Mayweather to Alvarez: ‘I’m not Lopez. I’m not Trout.’
LAS VEGAS — Canelo Alvarez‘s last two opponents, Josesito Lopez and Austin Trout, both hit the canvas on the way to losses against the Mexican star. Alvarez (42-0-1, 30 knockouts) floored Lopez three times, and Trout once.
His rival on Saturday at the MGM Grand, Floyd Mayweather Jr., says don’t expect the same to happen to him.
“Who’s going to be there for him to hit with the power? Who is he gonna hit? A stationary target? I’m not Lopez. I’m not Trout,” said Mayweather, who is 44-0 with 26 knockouts.
“I’m not a guy who is just going to stay right there and let a guy hit me with a right hand. And if you hit him with a right hand that big, then you should have finished him.”
A 36-year-old, five-division titlewinner who is THE RING’S No. 1-rated pound-for-pound fighter, Mayweather will pursue his ninth belt and earn a guaranteed purse of $41.5 million against Alvarez, 23.
Mayweather attributes his career longevity to a strict workout regimen, abstinence from drugs and alcohol outside of the ring, and a penchant for defensive wizardry that prevents him from taking many blows inside of the ring.
“I haven’t done my body bad. I didn’t disrespect my body and treat it bad. I ate healthy. Of course I eat junk food, but I try to eat a solid meal everyday, stay working out, stay going to the gym, and there’s no drugs or alcohol. I’ve never abused my body I should say. That’s why I’m where I’m at today — still going strong at 36,” said Mayweather.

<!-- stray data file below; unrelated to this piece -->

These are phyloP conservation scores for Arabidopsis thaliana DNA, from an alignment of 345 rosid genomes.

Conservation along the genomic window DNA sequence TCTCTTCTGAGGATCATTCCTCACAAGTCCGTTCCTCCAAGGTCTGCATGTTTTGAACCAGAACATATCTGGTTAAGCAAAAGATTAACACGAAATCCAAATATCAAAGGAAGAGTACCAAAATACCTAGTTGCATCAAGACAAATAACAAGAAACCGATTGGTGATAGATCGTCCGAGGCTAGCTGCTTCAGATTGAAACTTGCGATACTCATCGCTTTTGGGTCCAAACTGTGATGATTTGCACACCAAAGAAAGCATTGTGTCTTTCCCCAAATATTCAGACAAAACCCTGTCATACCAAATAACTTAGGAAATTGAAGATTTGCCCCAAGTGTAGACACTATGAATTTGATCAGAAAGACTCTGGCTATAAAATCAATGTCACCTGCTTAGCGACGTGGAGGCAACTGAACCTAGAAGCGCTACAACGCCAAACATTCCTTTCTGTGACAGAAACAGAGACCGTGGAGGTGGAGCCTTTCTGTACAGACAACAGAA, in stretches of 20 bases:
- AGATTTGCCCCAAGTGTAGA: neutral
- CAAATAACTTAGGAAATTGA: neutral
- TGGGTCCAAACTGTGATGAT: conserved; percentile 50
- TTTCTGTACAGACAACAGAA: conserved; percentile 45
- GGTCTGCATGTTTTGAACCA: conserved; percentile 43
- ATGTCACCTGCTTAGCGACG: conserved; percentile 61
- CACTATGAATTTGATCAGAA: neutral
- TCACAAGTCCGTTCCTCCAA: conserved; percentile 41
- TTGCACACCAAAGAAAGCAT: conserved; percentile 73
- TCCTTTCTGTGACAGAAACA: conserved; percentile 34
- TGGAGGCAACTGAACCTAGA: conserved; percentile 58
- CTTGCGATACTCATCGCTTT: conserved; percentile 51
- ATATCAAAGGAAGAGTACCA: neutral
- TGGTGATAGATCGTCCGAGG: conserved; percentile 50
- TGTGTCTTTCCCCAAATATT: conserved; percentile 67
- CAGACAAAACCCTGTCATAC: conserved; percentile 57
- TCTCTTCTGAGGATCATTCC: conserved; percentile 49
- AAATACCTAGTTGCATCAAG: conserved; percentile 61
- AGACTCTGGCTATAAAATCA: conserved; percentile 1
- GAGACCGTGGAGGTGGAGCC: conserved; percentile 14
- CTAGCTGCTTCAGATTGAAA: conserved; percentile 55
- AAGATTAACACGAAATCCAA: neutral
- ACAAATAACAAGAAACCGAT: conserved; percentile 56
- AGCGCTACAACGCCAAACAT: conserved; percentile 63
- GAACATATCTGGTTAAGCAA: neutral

“If I was getting hit by guys two and three and four times, I wouldn’t have lasted this long. So, everybody that criticized me early in my career said, ‘Mayweather is all defense.’ Well, if I’m doing pay-per-view numbers like I’m doing, and I’m all defense, then I need to keep it up. This is going to be the same thing right here. Nothing will change.”
That includes Mayweather’s unbeaten record, the fighter said.
“I guess that other fighters would look at it as, ‘You win some, you lose some.’ Me, I look at it as, ‘I want to win them all,'” said Mayweather. “I’m a winner, and I like to win. It doesn’t matter if it’s boxing or anything else. I’m a winner, and I love to win. I was born a winner and I’m gonna die a winner.”
But unbeaten lightweight Karl Dargan, who, with undefeated junior welterweight Keandre Gibson, served as sparring partners for Alvarez, gives Alvarez a decent shot to defeat Mayweather.
“He’s definitely got power. We sparred in 16-ounce gloves, but they fight in 10-ounce gloves. So I could see where he hurts a lot of people and gets a lot of people out of there. I roll off of punches a lot, so that even when I get hit cleanly, I don’t get the full effect because I roll. I’m not saying that his punches aren’t hard, because he’s really, really strong,” said Dargan.
“I don’t think that he’s just hyped up. I think that he’s for real. He definitely has the attributes to beat Floyd. He just has to listen to his corner, and the attributes that he has, he has to use them at the right place and at the right time, and if he does that, then I could see him coming out with the victory.”
Mayweather, meanwhile, fielded questions about his right hand — injured during his unanimous decision victory over Robert Guerrero in May by saying, “My right hand feels good,” and, “like I said before, it’s just another fight, I’m telling you.'”
Asked if it was special for him to face Alvarez on Mexican Independence Day weekend, Mayweather said, “No, it’s special for Canelo to face me,” adding, “The holiday can’t fight for him.”
Photo by Naoki Fukuda
Lem Satterfield can be reached at [email protected]